The Past Sins of Conagra

I realize that there is a possibility that any salmonella outbreak is likely to fall into that small percentile of probability where coincidences occur, and bad stuff sometimes just happens. There is no such thing as a perfect system, and there’s no way to manage mistake-free workplaces. As anyone who works in the Quality and Safety industries can assure you, even in the best of environments, sometimes bad things happen.

Now, that being said, let me put out the following pieces of information:

  • July, 2002 – ConAgra Foods Inc. recalled 19 million pounds of ground beef and beef products nationwide after at least 16 people became ill with E. coli bacteria-related diseases from eating meat packaged at the company’s Colorado plant.
  • December, 2002 – ConAgra voluntarily recalls approximately 36,000 pounds of fully-cooked, frozen chicken products that may be contaminated with plastic.
  • June, 2003- ConAgra Poultry is recalling 129,000 pounds of chicken due to fears that a number of products may contain glass.
  • December, 2005- Almost 3,000,000 pounds of 2.6-ounce packages of Armour Lunch Makers Cracker Crunchers made with ham, bologna, turkey, and chicken are recalled when it is discovered they may be contaminated with listeria. Conagra owns these brands.
  • February, 2007 – That’s right, just this past Tuesday ConAgra recalled more than 400,000 pounds of pasta and meatball meals that may have been underprocessed.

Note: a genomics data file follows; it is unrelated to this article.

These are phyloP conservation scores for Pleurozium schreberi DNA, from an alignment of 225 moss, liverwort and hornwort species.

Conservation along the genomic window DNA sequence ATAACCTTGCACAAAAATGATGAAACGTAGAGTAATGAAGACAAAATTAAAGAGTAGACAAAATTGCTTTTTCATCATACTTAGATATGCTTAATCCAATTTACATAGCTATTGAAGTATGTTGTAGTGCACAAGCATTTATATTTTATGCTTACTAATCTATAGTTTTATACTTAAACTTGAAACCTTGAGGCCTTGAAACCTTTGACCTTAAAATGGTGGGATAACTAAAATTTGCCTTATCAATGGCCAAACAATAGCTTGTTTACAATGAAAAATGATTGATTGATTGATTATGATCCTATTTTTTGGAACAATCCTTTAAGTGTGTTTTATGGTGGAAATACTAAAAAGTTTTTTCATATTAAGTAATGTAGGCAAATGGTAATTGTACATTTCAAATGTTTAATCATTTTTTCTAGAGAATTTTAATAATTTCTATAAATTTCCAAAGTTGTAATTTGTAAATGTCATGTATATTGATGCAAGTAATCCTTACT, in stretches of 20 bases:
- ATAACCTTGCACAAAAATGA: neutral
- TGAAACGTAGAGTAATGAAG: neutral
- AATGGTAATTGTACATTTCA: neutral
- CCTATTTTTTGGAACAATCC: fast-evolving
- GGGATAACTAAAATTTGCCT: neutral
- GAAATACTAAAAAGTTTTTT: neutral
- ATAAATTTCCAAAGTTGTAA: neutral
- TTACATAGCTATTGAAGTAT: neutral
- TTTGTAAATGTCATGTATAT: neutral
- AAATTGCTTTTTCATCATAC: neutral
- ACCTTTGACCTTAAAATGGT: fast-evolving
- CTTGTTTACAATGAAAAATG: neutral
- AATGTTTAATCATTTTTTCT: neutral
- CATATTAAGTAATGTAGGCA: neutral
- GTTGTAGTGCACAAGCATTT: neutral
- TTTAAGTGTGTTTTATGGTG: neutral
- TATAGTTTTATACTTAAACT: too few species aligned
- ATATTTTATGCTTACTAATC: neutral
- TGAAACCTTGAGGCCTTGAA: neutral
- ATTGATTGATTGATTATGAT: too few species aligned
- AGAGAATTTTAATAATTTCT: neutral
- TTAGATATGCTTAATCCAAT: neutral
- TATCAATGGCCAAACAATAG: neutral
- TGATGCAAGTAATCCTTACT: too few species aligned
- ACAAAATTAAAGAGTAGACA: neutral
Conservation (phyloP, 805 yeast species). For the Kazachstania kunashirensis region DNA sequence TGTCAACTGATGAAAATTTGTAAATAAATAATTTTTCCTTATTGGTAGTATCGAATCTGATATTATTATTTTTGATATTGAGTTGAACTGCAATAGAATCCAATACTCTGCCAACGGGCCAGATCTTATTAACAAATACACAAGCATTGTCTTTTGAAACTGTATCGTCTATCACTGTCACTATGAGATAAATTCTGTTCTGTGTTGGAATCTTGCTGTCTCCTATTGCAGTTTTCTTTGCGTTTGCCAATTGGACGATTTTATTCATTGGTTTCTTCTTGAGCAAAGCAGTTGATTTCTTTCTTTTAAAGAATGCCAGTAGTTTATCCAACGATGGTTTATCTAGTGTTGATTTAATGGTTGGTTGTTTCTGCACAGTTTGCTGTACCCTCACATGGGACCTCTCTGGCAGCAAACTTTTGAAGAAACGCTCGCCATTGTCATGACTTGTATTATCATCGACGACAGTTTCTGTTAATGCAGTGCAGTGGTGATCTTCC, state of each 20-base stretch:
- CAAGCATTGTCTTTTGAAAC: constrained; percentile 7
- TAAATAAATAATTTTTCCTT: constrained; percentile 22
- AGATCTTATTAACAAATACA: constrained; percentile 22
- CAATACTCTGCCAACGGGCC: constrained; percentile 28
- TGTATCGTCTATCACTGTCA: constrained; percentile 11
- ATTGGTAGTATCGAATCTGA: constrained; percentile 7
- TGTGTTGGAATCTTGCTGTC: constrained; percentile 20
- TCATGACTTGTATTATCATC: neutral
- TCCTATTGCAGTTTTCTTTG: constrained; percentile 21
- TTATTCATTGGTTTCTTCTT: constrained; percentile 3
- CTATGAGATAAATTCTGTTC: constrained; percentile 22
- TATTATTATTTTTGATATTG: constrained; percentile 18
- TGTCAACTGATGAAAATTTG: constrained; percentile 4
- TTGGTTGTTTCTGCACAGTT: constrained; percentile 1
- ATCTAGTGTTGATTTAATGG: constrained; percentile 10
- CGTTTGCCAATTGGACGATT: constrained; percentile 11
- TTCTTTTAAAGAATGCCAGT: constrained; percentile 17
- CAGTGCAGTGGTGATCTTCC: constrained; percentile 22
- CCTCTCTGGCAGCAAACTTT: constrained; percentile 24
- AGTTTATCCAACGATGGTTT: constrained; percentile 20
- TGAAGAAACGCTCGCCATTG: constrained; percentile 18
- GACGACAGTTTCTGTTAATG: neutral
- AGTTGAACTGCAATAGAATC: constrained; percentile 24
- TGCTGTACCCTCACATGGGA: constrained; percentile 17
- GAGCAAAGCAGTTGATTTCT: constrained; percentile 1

• February, 2007 – Conagra recalls peanut butter that contains salmonella.

My question is thus: At what point does the above behavior describe a negligent corporate culture rather than simple “bad luck”?

My Second question is: At what point do we, as consumers, start punishing companies who have these issues? And I don’t mean simply stop buying Peter Pan peanut butter (which will occur anyways, by virtue of the recent salmonella news stories). I mean the collective “we” figuring out “Well huh, these guys kinda suck when it comes to producing safe food for consumption. Not only will we stop eating their Peter Pan peanut butter, but also their Orville Redenbacher Popcorn, their Reddi-Whip Whipped cream, their Slim Jim’s, ad infinitum and (literally) ad nauseum.

Sadly, I don’t think the answer to the second question is “soon”. Most people probably aren’t even aware of Conagra, let alone the products they sell.

tags technorati : Food Safety, Conagra


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